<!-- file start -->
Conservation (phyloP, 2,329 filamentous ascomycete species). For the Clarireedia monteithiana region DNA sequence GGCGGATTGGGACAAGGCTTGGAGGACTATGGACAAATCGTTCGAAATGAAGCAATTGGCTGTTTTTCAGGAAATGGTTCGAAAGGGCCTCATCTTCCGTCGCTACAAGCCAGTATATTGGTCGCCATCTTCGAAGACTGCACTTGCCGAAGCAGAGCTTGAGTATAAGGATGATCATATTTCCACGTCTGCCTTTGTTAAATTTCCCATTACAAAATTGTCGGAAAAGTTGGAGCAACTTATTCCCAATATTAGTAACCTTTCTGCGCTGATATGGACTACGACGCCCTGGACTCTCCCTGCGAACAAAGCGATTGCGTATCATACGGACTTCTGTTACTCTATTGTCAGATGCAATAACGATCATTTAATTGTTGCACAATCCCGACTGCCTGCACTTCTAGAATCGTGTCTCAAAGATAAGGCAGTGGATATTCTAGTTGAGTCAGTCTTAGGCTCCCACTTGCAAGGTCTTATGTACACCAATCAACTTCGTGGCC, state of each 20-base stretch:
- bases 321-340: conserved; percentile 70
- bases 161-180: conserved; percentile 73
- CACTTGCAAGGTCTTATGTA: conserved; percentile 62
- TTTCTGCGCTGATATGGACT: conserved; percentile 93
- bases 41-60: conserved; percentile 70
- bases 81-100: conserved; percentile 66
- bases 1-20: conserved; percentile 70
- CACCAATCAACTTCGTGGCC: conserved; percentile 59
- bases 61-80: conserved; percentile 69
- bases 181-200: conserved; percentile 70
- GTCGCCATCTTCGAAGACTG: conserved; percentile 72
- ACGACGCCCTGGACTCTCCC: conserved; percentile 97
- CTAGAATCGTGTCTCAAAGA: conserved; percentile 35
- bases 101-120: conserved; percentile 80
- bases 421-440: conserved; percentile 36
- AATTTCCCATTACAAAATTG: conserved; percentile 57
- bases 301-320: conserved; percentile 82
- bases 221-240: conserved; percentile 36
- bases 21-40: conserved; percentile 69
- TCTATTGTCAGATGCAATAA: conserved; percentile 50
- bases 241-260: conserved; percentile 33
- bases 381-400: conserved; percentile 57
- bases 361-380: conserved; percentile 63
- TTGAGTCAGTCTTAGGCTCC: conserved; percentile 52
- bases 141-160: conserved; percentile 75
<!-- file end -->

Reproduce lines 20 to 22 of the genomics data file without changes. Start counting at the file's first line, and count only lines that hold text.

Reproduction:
- bases 21-40: conserved; percentile 69
- TCTATTGTCAGATGCAATAA: conserved; percentile 50
- bases 241-260: conserved; percentile 33